Nkhosinathi Thomas Ngulube

Nkosinathi Thomas Ngulube was born in 1975 in Barberton, Mpumalanga. He currently works and resides in Cape Town where he started his own gallery, using the space to not only produce his own work, but to provide a platform for young artists.   Although he sees himself as a self-taught artist, Ngulube has in fact been associated with several educational institutions such as the Johannesburg Art Foundation and Artists Proof Studios in Newtown, Johannesburg. However, he says that he was born an artist and unable to conform to the boundaries imposed by institutional art education. His natural talent has allowed him to work in several mediums such as sculpture, printmaking and painting. 


Ngulube states that his work is subjectively and universally inspired by diversity. He  finds much of his inspiration in city life, which he refers to in the following manner:  “I stand in the middle of it and observe its crookedness, its beauty, its mysterious people from all over.” Religious gospel stories also serve as inspiration, drawing from his own very deeply rooted spirituality to inform his thinking. His enthusiasm for art and the creative process is contagious and very tangible in his work.  His resultant abstract works contain only subtle hints towards the subject matter, with the work’s title often providing the clues.


He has exhibited in several national and international exhibitions, including exhibitions in the United Kingdom, Austria, Australia and New York, as well as producing several public artworks. Most notably, this includes a collaboration with the artist Usha Seejarim for the Freedom Charter project installed at the Walter Sisulu Square in Kliptown, Soweto, as well as producing public sculptures for the software company SYSPRO for several of their initiatives including installations at Sun City.  Ngulube has also produced sculptural park benches for the City of Johannesburg as part of their public arts programme in Hillbrow and Yeoville.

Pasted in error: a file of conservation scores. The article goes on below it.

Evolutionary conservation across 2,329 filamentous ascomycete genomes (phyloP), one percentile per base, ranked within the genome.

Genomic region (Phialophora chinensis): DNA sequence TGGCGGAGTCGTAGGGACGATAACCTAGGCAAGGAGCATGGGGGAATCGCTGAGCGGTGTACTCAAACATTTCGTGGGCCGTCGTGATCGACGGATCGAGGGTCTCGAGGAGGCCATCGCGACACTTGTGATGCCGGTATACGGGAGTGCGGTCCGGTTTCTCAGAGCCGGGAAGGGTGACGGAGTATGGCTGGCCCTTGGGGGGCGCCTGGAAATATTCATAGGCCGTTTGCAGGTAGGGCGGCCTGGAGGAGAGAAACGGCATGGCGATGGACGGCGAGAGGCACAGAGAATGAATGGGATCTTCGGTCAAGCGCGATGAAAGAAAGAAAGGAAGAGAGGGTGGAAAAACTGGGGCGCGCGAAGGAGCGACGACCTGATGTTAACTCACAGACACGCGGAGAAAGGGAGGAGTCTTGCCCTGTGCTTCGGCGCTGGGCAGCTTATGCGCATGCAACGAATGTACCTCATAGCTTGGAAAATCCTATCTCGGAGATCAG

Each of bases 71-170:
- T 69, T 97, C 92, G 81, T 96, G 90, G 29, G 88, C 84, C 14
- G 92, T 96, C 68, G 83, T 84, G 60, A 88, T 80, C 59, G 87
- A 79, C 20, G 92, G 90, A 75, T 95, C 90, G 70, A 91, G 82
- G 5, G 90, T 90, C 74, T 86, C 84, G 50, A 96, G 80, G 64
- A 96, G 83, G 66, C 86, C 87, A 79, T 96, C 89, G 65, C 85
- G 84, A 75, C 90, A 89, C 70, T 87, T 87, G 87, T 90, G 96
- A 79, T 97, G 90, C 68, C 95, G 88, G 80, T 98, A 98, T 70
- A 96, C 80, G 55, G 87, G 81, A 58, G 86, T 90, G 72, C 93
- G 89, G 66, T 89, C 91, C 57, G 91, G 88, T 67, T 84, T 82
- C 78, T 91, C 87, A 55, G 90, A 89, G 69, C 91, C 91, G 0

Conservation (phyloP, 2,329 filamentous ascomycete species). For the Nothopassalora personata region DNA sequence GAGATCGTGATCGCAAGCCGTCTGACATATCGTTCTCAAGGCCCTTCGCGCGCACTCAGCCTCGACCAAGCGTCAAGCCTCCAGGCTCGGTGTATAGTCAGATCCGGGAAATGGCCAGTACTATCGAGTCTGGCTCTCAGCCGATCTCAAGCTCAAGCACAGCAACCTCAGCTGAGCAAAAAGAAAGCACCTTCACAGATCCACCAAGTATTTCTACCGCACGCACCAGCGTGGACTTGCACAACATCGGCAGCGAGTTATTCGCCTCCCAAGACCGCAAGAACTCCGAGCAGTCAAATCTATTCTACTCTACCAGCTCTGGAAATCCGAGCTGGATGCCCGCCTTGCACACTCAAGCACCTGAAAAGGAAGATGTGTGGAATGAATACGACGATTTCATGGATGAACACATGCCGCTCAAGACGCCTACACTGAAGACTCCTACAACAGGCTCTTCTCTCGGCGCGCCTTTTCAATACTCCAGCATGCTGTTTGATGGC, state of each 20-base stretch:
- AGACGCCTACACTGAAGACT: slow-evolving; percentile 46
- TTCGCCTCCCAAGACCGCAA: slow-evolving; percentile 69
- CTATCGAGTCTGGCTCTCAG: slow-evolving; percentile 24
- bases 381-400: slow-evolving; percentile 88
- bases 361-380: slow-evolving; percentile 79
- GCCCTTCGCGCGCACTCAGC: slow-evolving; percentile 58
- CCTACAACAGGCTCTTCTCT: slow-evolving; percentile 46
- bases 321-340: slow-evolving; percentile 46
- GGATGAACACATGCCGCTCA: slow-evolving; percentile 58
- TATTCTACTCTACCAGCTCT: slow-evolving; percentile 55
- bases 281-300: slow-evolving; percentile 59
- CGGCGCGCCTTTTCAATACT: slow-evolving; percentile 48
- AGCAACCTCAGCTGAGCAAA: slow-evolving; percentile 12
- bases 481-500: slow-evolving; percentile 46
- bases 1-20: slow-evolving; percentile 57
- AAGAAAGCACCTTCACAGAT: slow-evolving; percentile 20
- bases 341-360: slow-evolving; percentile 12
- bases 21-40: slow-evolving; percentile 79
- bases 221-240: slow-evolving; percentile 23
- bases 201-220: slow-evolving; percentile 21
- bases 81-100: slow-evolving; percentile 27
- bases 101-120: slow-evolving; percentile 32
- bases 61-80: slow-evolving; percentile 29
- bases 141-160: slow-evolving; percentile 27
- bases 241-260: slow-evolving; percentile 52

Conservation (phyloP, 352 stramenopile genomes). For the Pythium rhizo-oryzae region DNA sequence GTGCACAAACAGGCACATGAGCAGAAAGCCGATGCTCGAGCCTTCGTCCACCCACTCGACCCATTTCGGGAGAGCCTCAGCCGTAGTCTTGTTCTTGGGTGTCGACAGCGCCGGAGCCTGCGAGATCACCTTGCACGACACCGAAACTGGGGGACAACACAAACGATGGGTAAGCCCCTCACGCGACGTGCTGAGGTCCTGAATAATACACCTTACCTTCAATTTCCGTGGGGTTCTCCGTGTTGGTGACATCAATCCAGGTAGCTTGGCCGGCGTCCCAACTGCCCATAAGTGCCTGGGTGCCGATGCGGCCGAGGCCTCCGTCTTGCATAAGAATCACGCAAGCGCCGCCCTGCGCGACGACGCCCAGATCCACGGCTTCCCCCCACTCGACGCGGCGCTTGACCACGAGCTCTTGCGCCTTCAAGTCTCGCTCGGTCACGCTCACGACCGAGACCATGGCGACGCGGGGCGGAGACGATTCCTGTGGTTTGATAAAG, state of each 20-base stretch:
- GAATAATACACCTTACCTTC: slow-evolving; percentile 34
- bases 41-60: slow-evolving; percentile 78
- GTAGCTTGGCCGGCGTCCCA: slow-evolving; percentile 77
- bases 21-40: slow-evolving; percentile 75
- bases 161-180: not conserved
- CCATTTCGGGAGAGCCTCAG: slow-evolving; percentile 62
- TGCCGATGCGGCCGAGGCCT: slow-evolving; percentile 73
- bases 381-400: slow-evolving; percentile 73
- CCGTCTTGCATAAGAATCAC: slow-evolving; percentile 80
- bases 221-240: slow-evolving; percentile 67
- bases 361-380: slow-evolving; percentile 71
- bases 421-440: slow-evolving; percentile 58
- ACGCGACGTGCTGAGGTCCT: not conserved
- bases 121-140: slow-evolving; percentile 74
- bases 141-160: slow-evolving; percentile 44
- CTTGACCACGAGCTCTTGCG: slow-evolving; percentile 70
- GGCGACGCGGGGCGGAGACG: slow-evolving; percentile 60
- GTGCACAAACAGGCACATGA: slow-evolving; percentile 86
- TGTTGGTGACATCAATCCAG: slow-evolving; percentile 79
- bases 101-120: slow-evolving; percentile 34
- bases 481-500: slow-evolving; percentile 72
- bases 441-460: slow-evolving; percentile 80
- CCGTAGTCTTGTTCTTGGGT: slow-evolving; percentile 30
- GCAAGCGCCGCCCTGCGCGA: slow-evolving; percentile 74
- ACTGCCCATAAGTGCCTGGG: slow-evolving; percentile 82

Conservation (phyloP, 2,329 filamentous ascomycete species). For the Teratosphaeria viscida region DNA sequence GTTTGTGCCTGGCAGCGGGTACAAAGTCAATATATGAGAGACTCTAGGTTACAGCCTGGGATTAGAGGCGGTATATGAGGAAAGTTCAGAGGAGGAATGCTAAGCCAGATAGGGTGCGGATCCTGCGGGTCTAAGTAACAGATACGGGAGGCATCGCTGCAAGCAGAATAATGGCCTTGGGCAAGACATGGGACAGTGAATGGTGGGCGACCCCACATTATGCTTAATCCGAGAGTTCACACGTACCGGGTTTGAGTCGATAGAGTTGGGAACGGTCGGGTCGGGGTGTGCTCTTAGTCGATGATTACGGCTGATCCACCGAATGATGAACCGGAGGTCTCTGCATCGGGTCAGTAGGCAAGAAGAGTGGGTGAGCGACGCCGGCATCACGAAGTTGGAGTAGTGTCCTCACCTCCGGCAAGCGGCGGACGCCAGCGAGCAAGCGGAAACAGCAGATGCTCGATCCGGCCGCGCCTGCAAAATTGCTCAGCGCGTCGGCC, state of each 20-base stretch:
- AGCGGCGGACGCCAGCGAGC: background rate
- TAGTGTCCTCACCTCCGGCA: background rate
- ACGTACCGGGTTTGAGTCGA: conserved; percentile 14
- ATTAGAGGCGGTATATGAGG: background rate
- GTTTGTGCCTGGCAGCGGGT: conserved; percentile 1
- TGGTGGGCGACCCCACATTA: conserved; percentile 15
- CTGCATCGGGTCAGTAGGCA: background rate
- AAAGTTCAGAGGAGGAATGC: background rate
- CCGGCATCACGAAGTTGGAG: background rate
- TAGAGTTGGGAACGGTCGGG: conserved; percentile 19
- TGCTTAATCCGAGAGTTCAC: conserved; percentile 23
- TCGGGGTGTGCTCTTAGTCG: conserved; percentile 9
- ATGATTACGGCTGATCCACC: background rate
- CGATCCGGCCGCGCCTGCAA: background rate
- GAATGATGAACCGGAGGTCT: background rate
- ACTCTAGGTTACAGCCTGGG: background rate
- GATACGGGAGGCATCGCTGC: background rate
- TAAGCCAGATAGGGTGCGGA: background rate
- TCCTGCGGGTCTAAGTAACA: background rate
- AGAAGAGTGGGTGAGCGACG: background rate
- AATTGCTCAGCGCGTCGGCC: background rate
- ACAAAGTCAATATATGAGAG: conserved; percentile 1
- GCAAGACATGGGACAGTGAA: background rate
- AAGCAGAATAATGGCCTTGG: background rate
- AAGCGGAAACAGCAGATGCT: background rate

The hustle and bustle of life in the city inspires Ngulube, he notes; “I stand in the middle of it and observe its crookedness, its beauty, its mysterious people from all over.” One will also find inspiration in his work from religious Gospel stories and in some instances aspects of nature. Ngulube is intrigued by the notion of female qualities, he describes on the elements which inspire, “Her unique strengths, her passion, her masterpiece figure, her patience and her dramatic birth giving experiences which inaugurate, unify and balance the conflicts within my creative space.”